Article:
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Author: Anne Mette Kjær
, Marianne S. Ulriksen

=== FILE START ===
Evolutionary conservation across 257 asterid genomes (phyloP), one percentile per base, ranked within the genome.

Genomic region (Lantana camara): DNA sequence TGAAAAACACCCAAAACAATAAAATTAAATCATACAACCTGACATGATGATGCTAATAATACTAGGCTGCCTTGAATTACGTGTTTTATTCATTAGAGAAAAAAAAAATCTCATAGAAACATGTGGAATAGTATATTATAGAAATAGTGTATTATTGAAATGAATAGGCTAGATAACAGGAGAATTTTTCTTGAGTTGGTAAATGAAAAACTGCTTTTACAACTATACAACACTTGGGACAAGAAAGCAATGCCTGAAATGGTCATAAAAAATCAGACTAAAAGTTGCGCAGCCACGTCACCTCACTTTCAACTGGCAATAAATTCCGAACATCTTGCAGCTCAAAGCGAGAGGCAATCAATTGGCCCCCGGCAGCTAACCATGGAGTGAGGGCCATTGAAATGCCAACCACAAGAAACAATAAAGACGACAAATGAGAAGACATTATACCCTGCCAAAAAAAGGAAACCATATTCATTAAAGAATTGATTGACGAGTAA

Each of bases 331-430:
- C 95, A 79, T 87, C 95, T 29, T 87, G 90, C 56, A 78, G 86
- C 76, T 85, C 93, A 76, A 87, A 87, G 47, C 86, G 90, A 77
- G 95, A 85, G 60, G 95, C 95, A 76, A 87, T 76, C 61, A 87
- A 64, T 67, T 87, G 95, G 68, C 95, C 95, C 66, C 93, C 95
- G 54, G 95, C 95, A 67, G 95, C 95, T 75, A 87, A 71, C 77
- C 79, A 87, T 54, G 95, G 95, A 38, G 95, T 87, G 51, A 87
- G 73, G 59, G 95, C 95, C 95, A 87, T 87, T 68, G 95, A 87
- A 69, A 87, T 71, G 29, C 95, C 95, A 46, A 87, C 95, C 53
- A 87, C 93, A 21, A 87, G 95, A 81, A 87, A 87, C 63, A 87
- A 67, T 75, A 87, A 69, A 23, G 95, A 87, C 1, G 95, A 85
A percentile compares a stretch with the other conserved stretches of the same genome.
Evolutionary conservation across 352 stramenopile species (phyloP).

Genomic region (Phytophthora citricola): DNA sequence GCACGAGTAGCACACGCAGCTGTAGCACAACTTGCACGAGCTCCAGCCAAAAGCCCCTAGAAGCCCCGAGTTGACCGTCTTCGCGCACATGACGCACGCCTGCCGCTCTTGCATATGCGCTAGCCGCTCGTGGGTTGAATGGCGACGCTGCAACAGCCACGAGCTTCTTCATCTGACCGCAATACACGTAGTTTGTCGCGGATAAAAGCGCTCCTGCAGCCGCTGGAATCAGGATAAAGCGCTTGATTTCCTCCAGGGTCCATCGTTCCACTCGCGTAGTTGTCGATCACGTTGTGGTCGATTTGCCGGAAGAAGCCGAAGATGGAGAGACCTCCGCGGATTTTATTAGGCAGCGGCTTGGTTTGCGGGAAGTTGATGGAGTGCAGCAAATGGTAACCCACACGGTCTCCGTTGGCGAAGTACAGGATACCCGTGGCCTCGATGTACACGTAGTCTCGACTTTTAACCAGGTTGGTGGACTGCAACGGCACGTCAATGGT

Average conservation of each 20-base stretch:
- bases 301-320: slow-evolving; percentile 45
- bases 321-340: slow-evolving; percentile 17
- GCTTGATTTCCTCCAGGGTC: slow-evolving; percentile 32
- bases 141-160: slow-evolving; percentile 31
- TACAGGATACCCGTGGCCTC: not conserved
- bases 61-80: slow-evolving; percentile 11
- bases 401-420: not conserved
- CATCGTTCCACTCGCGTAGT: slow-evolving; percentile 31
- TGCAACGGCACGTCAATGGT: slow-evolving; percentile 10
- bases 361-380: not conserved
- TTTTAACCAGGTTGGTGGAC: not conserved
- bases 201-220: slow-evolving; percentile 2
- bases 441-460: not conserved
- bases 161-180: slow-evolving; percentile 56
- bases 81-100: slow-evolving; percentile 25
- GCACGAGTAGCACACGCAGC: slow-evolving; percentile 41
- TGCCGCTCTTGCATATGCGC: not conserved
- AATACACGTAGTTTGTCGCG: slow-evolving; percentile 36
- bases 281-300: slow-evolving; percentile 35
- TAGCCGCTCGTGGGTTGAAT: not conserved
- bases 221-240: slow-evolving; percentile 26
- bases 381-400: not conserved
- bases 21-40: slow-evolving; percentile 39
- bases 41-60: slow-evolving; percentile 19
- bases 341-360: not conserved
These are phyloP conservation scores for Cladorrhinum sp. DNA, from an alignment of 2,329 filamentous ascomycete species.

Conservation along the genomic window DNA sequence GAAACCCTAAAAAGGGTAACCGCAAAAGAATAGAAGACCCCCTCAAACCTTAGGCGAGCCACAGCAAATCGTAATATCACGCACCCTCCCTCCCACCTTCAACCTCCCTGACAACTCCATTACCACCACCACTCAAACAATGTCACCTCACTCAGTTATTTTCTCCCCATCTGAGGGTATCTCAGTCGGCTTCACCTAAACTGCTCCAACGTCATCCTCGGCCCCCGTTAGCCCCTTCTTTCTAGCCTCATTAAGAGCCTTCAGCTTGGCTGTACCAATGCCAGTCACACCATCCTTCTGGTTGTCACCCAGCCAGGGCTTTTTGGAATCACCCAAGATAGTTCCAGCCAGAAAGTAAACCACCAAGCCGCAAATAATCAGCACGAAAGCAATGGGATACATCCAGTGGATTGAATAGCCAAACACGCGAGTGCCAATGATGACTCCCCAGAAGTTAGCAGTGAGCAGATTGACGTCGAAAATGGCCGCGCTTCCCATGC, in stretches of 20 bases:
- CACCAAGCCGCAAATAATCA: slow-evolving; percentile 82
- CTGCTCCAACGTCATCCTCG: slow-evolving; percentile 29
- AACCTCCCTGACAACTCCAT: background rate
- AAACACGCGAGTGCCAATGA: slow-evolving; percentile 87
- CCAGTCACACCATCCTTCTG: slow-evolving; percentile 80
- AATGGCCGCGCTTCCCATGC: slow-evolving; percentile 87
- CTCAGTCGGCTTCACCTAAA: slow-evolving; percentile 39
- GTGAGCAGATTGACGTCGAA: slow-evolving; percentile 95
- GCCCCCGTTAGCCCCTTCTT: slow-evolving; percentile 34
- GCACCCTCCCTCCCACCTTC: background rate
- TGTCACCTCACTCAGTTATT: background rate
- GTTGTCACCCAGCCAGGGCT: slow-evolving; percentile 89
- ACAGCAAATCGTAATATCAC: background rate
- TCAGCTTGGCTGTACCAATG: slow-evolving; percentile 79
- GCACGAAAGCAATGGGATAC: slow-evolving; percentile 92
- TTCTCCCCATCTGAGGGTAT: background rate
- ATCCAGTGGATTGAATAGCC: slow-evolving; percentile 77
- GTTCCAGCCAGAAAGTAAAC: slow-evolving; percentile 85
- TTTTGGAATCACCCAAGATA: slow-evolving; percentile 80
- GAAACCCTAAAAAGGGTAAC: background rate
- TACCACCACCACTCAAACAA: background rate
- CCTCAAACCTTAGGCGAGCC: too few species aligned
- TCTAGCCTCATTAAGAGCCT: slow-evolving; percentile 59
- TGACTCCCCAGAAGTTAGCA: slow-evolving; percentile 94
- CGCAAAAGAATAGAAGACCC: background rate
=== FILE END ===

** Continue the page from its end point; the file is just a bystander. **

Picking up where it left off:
This paper examines how the changing relationships between the Ugandan government, on the one side, and citizens and donors, on the other, affect public policy priorities. The authors hypothesize that citizens can affect government’s policy priority both as voters, as represented by civil society organizations and as tax payers, whereas the influence of donors is largely driven by the extent to which the government is reliant on aid. The analysis shows how the relationships have shifted from being consensual between the government, the citizens and donors on the desirability of poverty eradication strategies and social spending, to relationships for which consensus is waning and the government is moving (back) to policies of infrastructural development and structural transformation of the economy.